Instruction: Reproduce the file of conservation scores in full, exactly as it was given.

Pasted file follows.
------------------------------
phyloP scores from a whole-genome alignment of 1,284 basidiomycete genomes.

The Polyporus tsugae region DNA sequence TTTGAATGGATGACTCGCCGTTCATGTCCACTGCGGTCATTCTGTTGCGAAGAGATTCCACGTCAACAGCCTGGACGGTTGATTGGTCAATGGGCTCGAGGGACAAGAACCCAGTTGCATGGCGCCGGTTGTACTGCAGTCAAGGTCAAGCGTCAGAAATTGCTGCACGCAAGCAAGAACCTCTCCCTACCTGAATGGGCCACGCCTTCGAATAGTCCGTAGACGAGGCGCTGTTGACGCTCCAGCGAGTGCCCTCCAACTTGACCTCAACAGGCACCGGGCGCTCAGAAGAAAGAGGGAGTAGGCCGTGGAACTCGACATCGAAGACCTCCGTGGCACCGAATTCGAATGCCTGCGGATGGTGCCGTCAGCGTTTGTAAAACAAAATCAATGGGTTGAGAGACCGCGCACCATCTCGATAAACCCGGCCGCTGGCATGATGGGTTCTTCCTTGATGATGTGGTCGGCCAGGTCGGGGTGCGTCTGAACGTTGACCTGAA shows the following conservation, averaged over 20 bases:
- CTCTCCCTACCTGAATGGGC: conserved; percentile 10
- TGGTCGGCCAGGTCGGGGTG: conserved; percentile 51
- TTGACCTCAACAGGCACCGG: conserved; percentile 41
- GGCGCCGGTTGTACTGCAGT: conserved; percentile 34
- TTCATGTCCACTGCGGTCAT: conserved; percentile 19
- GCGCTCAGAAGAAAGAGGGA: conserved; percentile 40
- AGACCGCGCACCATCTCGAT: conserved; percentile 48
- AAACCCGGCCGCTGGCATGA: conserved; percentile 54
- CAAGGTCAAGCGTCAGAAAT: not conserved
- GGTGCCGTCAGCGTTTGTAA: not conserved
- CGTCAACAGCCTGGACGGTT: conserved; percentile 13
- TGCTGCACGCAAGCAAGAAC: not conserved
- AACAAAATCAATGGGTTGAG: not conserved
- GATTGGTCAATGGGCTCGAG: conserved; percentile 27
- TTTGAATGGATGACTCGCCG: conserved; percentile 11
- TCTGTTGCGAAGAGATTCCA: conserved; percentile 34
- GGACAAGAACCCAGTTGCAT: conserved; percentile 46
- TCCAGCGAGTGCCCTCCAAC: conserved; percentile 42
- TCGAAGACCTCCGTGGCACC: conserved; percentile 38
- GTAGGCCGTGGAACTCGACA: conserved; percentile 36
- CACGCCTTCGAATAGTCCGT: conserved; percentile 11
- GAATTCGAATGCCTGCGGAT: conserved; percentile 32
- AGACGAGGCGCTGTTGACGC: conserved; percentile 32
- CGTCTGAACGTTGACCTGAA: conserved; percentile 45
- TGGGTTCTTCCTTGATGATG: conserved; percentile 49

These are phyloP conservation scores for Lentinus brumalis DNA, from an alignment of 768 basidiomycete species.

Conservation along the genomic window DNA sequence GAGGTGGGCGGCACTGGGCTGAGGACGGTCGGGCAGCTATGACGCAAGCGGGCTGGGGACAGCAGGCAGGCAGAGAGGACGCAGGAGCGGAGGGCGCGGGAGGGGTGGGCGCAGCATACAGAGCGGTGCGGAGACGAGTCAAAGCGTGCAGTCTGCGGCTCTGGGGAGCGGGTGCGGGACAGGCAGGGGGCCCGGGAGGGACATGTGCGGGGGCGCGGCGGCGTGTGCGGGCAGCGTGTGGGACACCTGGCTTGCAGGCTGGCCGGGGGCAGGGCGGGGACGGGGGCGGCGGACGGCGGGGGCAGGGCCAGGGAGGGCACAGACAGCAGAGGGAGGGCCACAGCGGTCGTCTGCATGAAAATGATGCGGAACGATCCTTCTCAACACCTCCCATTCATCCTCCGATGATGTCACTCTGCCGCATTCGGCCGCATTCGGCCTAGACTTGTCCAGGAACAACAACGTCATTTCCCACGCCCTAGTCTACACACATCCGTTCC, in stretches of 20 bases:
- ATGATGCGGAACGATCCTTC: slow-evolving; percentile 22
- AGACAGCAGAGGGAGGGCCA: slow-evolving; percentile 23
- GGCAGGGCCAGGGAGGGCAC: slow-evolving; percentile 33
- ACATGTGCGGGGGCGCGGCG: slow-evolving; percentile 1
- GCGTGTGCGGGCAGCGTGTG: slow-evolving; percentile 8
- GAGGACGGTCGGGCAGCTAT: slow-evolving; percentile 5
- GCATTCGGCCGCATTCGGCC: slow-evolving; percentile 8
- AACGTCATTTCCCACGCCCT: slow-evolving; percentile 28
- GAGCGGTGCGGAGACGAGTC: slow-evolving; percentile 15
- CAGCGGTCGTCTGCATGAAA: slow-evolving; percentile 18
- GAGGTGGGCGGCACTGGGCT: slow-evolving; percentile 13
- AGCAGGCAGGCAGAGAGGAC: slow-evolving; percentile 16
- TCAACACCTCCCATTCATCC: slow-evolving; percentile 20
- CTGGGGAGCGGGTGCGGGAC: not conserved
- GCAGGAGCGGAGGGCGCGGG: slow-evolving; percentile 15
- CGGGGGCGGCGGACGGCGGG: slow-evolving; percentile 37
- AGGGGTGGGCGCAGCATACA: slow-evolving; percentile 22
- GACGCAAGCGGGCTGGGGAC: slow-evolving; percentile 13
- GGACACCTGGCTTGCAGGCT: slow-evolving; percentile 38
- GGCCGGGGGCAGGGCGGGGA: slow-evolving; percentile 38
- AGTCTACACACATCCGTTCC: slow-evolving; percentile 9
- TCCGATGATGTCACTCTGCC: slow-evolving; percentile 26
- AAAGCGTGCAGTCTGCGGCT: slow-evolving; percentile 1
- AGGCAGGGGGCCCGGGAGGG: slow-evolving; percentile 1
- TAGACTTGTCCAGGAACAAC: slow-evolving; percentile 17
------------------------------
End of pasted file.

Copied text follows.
phyloP scores from a whole-genome alignment of 1,284 basidiomycete genomes.

The Polyporus tsugae region DNA sequence TTTGAATGGATGACTCGCCGTTCATGTCCACTGCGGTCATTCTGTTGCGAAGAGATTCCACGTCAACAGCCTGGACGGTTGATTGGTCAATGGGCTCGAGGGACAAGAACCCAGTTGCATGGCGCCGGTTGTACTGCAGTCAAGGTCAAGCGTCAGAAATTGCTGCACGCAAGCAAGAACCTCTCCCTACCTGAATGGGCCACGCCTTCGAATAGTCCGTAGACGAGGCGCTGTTGACGCTCCAGCGAGTGCCCTCCAACTTGACCTCAACAGGCACCGGGCGCTCAGAAGAAAGAGGGAGTAGGCCGTGGAACTCGACATCGAAGACCTCCGTGGCACCGAATTCGAATGCCTGCGGATGGTGCCGTCAGCGTTTGTAAAACAAAATCAATGGGTTGAGAGACCGCGCACCATCTCGATAAACCCGGCCGCTGGCATGATGGGTTCTTCCTTGATGATGTGGTCGGCCAGGTCGGGGTGCGTCTGAACGTTGACCTGAA shows the following conservation, averaged over 20 bases:
- CTCTCCCTACCTGAATGGGC: conserved; percentile 10
- TGGTCGGCCAGGTCGGGGTG: conserved; percentile 51
- TTGACCTCAACAGGCACCGG: conserved; percentile 41
- GGCGCCGGTTGTACTGCAGT: conserved; percentile 34
- TTCATGTCCACTGCGGTCAT: conserved; percentile 19
- GCGCTCAGAAGAAAGAGGGA: conserved; percentile 40
- AGACCGCGCACCATCTCGAT: conserved; percentile 48
- AAACCCGGCCGCTGGCATGA: conserved; percentile 54
- CAAGGTCAAGCGTCAGAAAT: not conserved
- GGTGCCGTCAGCGTTTGTAA: not conserved
- CGTCAACAGCCTGGACGGTT: conserved; percentile 13
- TGCTGCACGCAAGCAAGAAC: not conserved
- AACAAAATCAATGGGTTGAG: not conserved
- GATTGGTCAATGGGCTCGAG: conserved; percentile 27
- TTTGAATGGATGACTCGCCG: conserved; percentile 11
- TCTGTTGCGAAGAGATTCCA: conserved; percentile 34
- GGACAAGAACCCAGTTGCAT: conserved; percentile 46
- TCCAGCGAGTGCCCTCCAAC: conserved; percentile 42
- TCGAAGACCTCCGTGGCACC: conserved; percentile 38
- GTAGGCCGTGGAACTCGACA: conserved; percentile 36
- CACGCCTTCGAATAGTCCGT: conserved; percentile 11
- GAATTCGAATGCCTGCGGAT: conserved; percentile 32
- AGACGAGGCGCTGTTGACGC: conserved; percentile 32
- CGTCTGAACGTTGACCTGAA: conserved; percentile 45
- TGGGTTCTTCCTTGATGATG: conserved; percentile 49

These are phyloP conservation scores for Lentinus brumalis DNA, from an alignment of 768 basidiomycete species.

Conservation along the genomic window DNA sequence GAGGTGGGCGGCACTGGGCTGAGGACGGTCGGGCAGCTATGACGCAAGCGGGCTGGGGACAGCAGGCAGGCAGAGAGGACGCAGGAGCGGAGGGCGCGGGAGGGGTGGGCGCAGCATACAGAGCGGTGCGGAGACGAGTCAAAGCGTGCAGTCTGCGGCTCTGGGGAGCGGGTGCGGGACAGGCAGGGGGCCCGGGAGGGACATGTGCGGGGGCGCGGCGGCGTGTGCGGGCAGCGTGTGGGACACCTGGCTTGCAGGCTGGCCGGGGGCAGGGCGGGGACGGGGGCGGCGGACGGCGGGGGCAGGGCCAGGGAGGGCACAGACAGCAGAGGGAGGGCCACAGCGGTCGTCTGCATGAAAATGATGCGGAACGATCCTTCTCAACACCTCCCATTCATCCTCCGATGATGTCACTCTGCCGCATTCGGCCGCATTCGGCCTAGACTTGTCCAGGAACAACAACGTCATTTCCCACGCCCTAGTCTACACACATCCGTTCC, in stretches of 20 bases:
- ATGATGCGGAACGATCCTTC: slow-evolving; percentile 22
- AGACAGCAGAGGGAGGGCCA: slow-evolving; percentile 23
- GGCAGGGCCAGGGAGGGCAC: slow-evolving; percentile 33
- ACATGTGCGGGGGCGCGGCG: slow-evolving; percentile 1
- GCGTGTGCGGGCAGCGTGTG: slow-evolving; percentile 8
- GAGGACGGTCGGGCAGCTAT: slow-evolving; percentile 5
- GCATTCGGCCGCATTCGGCC: slow-evolving; percentile 8
- AACGTCATTTCCCACGCCCT: slow-evolving; percentile 28
- GAGCGGTGCGGAGACGAGTC: slow-evolving; percentile 15
- CAGCGGTCGTCTGCATGAAA: slow-evolving; percentile 18
- GAGGTGGGCGGCACTGGGCT: slow-evolving; percentile 13
- AGCAGGCAGGCAGAGAGGAC: slow-evolving; percentile 16
- TCAACACCTCCCATTCATCC: slow-evolving; percentile 20
- CTGGGGAGCGGGTGCGGGAC: not conserved
- GCAGGAGCGGAGGGCGCGGG: slow-evolving; percentile 15
- CGGGGGCGGCGGACGGCGGG: slow-evolving; percentile 37
- AGGGGTGGGCGCAGCATACA: slow-evolving; percentile 22
- GACGCAAGCGGGCTGGGGAC: slow-evolving; percentile 13
- GGACACCTGGCTTGCAGGCT: slow-evolving; percentile 38
- GGCCGGGGGCAGGGCGGGGA: slow-evolving; percentile 38
- AGTCTACACACATCCGTTCC: slow-evolving; percentile 9
- TCCGATGATGTCACTCTGCC: slow-evolving; percentile 26
- AAAGCGTGCAGTCTGCGGCT: slow-evolving; percentile 1
- AGGCAGGGGGCCCGGGAGGG: slow-evolving; percentile 1
- TAGACTTGTCCAGGAACAAC: slow-evolving; percentile 17